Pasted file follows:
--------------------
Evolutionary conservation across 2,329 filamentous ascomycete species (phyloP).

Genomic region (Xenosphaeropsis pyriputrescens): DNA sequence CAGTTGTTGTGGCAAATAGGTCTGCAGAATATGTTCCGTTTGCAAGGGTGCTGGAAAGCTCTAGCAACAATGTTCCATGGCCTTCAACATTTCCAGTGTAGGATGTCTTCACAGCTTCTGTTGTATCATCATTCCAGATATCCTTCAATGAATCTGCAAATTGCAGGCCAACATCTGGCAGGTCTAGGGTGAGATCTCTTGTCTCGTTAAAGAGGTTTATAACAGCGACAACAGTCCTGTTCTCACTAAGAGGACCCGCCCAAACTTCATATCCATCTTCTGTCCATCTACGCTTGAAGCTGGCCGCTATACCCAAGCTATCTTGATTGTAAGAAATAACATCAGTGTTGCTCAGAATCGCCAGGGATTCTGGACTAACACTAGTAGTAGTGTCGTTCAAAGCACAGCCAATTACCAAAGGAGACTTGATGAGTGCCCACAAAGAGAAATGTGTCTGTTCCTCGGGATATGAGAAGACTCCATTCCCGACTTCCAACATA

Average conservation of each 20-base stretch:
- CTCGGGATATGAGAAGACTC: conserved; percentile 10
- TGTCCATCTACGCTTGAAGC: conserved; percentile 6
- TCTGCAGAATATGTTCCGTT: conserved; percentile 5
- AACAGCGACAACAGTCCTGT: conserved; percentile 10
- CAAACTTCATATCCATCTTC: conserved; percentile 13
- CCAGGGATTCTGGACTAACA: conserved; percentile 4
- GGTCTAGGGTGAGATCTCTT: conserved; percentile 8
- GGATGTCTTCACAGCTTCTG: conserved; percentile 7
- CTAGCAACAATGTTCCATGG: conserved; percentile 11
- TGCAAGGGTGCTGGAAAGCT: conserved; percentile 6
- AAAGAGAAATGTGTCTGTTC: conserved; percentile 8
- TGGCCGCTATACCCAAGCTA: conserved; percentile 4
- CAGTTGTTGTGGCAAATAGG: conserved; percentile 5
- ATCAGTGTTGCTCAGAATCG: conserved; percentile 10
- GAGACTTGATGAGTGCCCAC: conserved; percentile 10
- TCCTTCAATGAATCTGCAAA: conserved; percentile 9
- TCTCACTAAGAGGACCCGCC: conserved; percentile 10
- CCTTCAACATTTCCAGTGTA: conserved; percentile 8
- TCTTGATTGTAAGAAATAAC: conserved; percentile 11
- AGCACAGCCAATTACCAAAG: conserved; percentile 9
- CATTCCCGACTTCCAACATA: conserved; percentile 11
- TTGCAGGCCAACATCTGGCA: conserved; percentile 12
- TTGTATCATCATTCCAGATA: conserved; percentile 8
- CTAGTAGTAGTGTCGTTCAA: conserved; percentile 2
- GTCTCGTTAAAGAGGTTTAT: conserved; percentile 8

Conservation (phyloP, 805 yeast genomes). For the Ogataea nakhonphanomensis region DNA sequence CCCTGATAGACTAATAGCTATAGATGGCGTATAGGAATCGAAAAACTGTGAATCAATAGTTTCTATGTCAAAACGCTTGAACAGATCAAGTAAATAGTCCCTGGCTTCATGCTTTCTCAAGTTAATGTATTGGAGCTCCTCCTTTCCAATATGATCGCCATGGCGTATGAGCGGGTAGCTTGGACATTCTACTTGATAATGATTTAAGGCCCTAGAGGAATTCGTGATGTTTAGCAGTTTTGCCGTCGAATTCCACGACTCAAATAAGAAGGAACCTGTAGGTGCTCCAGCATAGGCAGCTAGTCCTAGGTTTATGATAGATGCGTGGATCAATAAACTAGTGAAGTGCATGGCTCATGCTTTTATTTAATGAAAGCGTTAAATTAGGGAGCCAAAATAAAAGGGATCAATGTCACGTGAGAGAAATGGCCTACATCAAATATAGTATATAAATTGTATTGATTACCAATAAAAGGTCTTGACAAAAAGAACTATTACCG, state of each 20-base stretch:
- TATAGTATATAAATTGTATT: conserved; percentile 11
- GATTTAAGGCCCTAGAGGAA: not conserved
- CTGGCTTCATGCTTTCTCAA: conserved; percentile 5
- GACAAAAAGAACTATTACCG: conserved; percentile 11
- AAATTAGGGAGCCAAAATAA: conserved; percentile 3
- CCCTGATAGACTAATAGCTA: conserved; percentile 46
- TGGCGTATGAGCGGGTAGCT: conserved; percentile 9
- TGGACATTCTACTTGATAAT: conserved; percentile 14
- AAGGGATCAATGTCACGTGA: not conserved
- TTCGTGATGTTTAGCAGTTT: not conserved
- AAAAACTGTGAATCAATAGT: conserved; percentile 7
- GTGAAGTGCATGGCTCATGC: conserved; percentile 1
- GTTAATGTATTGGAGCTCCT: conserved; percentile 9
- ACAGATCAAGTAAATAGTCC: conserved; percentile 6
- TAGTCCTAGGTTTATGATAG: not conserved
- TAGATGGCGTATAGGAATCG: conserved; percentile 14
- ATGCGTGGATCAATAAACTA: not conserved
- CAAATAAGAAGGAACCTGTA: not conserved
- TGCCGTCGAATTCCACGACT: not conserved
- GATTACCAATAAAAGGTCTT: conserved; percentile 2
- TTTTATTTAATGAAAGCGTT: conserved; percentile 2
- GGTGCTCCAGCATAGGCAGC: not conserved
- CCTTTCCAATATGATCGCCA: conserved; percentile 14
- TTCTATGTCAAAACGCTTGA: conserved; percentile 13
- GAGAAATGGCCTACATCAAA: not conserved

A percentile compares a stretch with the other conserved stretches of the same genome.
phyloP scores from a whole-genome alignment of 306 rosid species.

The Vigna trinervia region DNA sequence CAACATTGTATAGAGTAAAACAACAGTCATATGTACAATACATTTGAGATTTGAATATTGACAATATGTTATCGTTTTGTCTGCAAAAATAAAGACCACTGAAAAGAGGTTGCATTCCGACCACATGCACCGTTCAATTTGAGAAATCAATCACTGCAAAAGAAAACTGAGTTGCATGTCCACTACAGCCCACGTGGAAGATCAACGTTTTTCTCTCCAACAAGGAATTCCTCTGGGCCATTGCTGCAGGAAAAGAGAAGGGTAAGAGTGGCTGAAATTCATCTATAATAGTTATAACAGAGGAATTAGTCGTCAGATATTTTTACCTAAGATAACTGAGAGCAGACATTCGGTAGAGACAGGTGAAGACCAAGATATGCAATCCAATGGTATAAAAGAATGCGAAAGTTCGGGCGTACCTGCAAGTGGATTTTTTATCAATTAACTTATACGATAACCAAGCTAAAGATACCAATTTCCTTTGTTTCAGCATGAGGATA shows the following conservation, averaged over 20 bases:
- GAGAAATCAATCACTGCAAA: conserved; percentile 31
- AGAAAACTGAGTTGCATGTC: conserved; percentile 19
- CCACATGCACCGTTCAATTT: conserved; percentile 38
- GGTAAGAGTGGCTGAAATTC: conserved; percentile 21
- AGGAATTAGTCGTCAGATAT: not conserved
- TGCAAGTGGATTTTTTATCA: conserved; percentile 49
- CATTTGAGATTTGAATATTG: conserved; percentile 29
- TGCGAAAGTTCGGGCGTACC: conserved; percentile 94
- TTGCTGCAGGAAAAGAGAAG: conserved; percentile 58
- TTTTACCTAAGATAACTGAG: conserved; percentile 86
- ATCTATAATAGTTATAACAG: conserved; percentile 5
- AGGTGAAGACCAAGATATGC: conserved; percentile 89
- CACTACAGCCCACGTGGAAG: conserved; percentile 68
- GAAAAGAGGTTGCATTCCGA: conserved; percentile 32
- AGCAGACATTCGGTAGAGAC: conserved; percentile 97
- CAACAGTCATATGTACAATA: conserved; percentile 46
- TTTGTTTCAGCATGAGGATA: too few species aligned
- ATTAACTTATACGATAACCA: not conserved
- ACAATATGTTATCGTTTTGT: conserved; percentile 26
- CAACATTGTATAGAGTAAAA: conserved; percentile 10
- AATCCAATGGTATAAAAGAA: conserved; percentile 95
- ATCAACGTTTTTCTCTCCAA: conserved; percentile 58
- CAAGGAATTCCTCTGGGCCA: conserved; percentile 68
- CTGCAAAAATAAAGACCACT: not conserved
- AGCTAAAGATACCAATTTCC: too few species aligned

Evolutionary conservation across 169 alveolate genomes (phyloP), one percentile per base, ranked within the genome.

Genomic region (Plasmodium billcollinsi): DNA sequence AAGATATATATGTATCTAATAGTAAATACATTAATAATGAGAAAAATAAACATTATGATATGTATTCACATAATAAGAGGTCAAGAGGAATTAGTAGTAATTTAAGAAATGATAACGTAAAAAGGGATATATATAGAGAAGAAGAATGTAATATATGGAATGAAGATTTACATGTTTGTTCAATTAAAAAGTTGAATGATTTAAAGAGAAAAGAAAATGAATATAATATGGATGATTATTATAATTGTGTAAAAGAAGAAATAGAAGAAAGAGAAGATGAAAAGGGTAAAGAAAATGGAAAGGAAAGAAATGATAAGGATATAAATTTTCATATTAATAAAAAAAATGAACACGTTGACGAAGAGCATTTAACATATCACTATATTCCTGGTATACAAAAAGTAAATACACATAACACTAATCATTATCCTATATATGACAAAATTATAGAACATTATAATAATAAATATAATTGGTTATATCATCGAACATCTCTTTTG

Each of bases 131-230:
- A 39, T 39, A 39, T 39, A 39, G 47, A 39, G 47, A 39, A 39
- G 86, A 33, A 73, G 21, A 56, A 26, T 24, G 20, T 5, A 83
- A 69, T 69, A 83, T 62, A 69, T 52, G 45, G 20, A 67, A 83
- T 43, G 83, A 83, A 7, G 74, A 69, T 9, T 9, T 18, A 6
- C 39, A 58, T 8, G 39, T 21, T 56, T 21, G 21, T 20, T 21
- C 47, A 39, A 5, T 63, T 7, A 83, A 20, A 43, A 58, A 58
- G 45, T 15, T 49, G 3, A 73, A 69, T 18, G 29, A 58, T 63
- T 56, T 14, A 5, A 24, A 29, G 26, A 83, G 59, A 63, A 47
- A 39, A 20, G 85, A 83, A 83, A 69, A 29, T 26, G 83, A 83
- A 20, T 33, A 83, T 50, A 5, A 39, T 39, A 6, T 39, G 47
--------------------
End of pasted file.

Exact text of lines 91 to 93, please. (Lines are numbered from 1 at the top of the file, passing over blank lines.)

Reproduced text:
- C 47, A 39, A 5, T 63, T 7, A 83, A 20, A 43, A 58, A 58
- G 45, T 15, T 49, G 3, A 73, A 69, T 18, G 29, A 58, T 63
- T 56, T 14, A 5, A 24, A 29, G 26, A 83, G 59, A 63, A 47